This was the book where I first encountered the artists Froud and Lee, and also where I discovered that faeries are indeed either ugly or beautiful, old and young; everything I had ever hoped and imagined, and more. Froud and Lee's breathtaking and altogether masterly portrayal of the intrinsic, metamorphic world of fantasy forever hovering at our fingertips, is truly masterly, and I have never encountered another yet which rates quite as highly as this. I would definately recommend this book to anyone who loves faeries, and/or queries the 'pretty' flower-faeries we tend to be bombarded with today. s This book has all my dreams, nightmares and fantasies woven together in it's intricate, detailed illustrations, the thick, scrawling lead pencil script... I cannot find the words to speak highly enough of this simply unique, marvellous book. I am an avid admirer of Froud and Lee's works, the faery-kingdom, faery poetry, stories, tales, photographs, illustrations, and can never have enough information on that mystical kingdom where people such as Thomas the Rhymer and Tam Lin vanish to, where a cup of wine can bind you a prisoner, where the young are old, and the old are yound, where anything is possible whether you believe or not. I for one, do strongly believe in faeries, and wish that I could see one. This book is - where are the words to describe it? Magnificent/Fabulous/Beautiful/Moving/Terrifying/Fantastic/Eye-opening - they are only some... I would like to congratulate Lee and Froud on their admirable skill for illustrations, the publishers for - well - publishing this book, and all the readers out there who fell in love with this book, which is a gift from faeryland itself.

5 Novels: Alan Mendelsohn the Boy from Mars, Slaves of Spiegel, the Snarkout Boys and the Avocado of Death, the Last Guru, Young Adult Novel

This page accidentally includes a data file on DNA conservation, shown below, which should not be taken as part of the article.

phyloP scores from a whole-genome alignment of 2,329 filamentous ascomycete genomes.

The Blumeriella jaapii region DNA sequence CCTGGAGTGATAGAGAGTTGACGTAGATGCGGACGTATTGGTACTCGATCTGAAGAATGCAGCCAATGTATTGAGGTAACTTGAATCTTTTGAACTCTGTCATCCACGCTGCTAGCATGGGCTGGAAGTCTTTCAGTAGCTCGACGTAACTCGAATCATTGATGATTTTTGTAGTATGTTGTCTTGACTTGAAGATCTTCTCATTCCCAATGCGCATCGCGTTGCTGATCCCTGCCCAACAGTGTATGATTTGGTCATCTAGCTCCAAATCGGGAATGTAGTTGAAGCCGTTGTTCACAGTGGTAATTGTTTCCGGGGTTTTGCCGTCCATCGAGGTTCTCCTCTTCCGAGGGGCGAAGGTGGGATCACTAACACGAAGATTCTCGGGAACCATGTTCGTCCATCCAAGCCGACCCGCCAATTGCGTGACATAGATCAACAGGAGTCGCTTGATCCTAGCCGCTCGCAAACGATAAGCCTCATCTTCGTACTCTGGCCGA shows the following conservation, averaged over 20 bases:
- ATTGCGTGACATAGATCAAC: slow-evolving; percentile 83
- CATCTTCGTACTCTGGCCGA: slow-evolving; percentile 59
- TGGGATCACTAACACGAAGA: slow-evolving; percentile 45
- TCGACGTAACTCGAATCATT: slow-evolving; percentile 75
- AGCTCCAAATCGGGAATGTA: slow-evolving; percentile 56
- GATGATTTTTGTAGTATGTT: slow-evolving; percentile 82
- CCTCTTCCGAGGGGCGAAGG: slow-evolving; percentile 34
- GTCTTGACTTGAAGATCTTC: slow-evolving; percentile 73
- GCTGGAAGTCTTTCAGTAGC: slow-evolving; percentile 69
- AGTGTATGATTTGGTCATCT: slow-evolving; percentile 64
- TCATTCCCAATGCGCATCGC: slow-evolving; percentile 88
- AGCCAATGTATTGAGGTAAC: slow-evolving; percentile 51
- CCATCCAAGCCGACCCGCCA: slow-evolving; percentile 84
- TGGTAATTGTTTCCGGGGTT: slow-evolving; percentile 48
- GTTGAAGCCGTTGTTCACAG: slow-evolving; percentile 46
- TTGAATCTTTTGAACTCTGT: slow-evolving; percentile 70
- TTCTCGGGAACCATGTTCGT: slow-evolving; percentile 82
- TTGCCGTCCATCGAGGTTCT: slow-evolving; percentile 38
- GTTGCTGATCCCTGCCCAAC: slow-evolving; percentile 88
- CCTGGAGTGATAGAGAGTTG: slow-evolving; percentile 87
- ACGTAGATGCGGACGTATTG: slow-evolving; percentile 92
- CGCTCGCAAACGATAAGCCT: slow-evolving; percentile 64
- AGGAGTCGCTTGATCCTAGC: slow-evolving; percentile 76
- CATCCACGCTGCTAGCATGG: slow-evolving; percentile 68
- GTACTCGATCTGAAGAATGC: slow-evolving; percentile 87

Published in Paperback by Farrar Straus & Giroux (Juv) (1997)
Authors: Daniel Manus Pinkwater and Jules Feiffer
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I was going to write that Pinkwater is not your normal young adult author and then I got to thinking--what is your normal young adult author? Lewis Carroll had his thing for photographing young girls, C.S. Lewis was a bit of a hermit, Roald Dahl played with perversity (if you think his children fiction are dark, try some of his adult stuff, which I couldn't finish). The women might be sane, for I've never heard a nasty story about Madeline L'Engle, Diana Wynne Jones, or E. Nesbit (well, she was a bit of a socialist radical). It does not matter. Pinkwater is akin to all of these in that no one else could quite copy the things that he writes.

This is a collection of Pinkwater novels that have been out of print for years (the original copyrights on these range from 1978 to 1982), but not out of mind. Alan Mendelsohn, in particular, seems to be well-loved and is often mentioned as a favorite of the younger set. I'm glad to finally have this opportunity to read it, for it is indeed a fun book, full of exceedingly strange twists and turns. You aren't sure if Alan is from Mars, or if he's just playing, and then you are sure, and then you aren't. It's Philip K. Dick lite, but it's fun.

Slaves of Spiegel and The Last Guru are much more simple (I would even think that they are meant for less mature readers than for the other three in this book), but like the best children's literature, they have something for everyone. I chuckled through Slaves of Spiegel, finding the contest quite amusing, especially the description of some of the delicacies concocted in the name of food, and I thought the satire, while obvious, in The Last Guru quite effective.